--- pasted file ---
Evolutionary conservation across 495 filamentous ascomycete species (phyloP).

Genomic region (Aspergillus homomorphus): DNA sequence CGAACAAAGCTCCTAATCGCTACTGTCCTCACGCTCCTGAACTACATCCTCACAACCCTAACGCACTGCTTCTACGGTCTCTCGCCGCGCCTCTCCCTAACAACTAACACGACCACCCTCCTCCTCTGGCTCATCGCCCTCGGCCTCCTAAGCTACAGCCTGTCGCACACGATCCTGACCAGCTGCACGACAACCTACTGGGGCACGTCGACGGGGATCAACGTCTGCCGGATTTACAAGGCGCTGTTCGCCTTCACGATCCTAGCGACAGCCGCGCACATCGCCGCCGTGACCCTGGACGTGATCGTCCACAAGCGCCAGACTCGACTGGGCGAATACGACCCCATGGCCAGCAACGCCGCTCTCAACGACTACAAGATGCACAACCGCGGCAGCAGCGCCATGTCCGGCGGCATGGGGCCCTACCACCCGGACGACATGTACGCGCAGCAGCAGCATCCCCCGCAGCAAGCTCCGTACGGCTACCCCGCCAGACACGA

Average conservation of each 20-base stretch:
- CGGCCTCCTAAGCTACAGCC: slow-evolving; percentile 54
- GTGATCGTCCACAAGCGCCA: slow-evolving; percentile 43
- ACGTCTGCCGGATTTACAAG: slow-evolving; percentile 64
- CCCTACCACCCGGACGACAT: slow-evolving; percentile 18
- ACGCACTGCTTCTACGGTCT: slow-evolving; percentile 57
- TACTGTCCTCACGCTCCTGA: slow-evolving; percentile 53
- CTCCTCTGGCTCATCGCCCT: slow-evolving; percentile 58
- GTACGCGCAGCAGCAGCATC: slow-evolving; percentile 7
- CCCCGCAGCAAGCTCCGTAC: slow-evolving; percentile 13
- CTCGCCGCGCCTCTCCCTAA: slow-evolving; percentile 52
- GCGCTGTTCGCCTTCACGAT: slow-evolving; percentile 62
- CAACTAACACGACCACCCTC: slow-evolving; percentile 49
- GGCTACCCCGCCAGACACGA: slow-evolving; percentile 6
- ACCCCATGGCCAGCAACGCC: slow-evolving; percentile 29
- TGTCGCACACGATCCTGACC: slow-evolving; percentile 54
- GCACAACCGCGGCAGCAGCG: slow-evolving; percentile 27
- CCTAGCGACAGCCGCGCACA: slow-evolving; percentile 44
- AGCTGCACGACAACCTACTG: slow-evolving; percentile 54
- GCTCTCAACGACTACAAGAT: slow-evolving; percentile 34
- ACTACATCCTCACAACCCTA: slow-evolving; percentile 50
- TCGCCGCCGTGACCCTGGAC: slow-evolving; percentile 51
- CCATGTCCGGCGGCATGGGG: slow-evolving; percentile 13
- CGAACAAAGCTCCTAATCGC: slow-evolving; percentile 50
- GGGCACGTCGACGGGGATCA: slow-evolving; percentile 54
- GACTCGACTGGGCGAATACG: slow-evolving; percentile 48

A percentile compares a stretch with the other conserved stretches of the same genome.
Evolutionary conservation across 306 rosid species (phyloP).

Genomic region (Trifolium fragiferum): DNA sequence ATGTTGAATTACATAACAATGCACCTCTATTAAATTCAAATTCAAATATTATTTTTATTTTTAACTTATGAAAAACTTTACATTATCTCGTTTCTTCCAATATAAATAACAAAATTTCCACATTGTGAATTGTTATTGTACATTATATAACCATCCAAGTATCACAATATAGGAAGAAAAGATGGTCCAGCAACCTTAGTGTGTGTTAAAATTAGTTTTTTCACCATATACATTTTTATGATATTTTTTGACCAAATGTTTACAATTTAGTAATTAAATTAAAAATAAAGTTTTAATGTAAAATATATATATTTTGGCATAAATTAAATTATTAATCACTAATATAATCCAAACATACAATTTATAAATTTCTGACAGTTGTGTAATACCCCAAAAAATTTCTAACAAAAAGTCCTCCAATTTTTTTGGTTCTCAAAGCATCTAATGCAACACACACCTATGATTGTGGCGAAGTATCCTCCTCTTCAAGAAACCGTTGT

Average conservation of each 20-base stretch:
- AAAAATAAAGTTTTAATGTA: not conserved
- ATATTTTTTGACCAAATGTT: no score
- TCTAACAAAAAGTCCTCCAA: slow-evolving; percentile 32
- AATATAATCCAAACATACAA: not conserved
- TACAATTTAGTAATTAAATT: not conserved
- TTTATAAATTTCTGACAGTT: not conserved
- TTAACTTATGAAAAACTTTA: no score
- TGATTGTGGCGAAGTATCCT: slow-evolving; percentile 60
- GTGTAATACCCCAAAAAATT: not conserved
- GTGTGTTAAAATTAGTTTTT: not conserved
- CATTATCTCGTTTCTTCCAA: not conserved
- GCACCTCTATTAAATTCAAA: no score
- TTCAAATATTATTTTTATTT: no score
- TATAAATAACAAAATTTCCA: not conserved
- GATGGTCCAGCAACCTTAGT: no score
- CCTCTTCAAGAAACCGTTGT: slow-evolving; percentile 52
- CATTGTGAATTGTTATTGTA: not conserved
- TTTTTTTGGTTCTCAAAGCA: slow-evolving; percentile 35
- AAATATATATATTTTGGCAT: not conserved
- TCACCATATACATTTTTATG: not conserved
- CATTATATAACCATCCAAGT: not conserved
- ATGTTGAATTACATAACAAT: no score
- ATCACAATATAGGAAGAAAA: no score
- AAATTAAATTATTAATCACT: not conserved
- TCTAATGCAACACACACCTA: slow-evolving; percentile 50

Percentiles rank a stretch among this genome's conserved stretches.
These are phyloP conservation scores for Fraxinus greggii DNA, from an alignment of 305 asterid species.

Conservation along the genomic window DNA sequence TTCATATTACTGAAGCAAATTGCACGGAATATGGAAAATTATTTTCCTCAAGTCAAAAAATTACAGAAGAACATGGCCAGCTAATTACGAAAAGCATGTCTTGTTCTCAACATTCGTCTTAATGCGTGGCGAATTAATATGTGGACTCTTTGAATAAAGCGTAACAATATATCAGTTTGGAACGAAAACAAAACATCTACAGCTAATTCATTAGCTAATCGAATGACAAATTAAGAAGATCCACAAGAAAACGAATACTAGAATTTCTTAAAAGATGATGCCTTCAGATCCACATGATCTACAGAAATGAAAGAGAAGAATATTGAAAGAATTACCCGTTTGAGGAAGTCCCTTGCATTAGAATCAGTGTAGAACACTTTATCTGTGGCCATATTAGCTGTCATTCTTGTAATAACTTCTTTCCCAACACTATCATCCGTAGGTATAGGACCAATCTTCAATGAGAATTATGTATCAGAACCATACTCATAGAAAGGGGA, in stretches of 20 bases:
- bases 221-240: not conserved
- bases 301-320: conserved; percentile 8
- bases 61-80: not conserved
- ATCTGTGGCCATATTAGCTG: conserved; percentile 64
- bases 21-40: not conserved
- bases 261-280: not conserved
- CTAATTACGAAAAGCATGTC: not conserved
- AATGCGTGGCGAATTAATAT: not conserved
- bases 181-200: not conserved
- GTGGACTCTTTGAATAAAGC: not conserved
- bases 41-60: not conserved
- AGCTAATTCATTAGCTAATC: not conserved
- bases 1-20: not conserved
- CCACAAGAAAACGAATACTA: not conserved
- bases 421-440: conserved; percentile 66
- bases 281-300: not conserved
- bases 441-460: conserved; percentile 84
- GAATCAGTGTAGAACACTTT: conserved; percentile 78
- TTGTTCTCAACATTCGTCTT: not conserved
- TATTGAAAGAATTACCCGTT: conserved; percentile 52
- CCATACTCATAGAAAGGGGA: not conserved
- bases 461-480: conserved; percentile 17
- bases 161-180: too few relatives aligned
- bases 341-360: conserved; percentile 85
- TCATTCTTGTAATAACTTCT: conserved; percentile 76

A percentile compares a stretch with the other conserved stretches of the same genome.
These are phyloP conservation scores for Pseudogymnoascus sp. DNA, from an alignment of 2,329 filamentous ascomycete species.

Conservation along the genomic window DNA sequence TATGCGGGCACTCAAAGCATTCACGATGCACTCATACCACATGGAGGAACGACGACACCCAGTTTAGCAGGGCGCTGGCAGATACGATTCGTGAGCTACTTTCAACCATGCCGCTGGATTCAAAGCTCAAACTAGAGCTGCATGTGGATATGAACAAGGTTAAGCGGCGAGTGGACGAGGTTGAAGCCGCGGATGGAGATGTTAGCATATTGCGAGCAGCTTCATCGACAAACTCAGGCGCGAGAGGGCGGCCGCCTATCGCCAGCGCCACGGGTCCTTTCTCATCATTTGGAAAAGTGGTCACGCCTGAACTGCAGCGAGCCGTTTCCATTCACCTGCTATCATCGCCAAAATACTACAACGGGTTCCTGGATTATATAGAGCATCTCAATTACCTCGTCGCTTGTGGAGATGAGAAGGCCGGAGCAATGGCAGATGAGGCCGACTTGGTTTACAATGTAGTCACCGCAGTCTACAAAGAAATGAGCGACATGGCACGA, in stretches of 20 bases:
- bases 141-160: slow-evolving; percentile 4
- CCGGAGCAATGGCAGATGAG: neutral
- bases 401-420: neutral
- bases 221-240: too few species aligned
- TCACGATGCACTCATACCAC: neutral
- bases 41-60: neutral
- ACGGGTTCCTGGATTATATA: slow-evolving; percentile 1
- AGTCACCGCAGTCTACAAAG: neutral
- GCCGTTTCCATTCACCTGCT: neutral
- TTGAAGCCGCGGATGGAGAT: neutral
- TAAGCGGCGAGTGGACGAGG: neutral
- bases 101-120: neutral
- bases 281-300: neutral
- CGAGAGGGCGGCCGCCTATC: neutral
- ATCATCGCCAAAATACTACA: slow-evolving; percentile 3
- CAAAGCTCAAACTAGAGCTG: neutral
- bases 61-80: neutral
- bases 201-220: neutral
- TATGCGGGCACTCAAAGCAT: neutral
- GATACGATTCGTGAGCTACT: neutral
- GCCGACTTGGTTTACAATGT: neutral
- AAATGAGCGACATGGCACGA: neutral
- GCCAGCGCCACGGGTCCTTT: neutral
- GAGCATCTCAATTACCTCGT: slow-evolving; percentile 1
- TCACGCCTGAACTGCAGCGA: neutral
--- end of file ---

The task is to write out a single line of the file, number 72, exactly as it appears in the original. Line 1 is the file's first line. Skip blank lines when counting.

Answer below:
- AGCTAATTCATTAGCTAATC: not conserved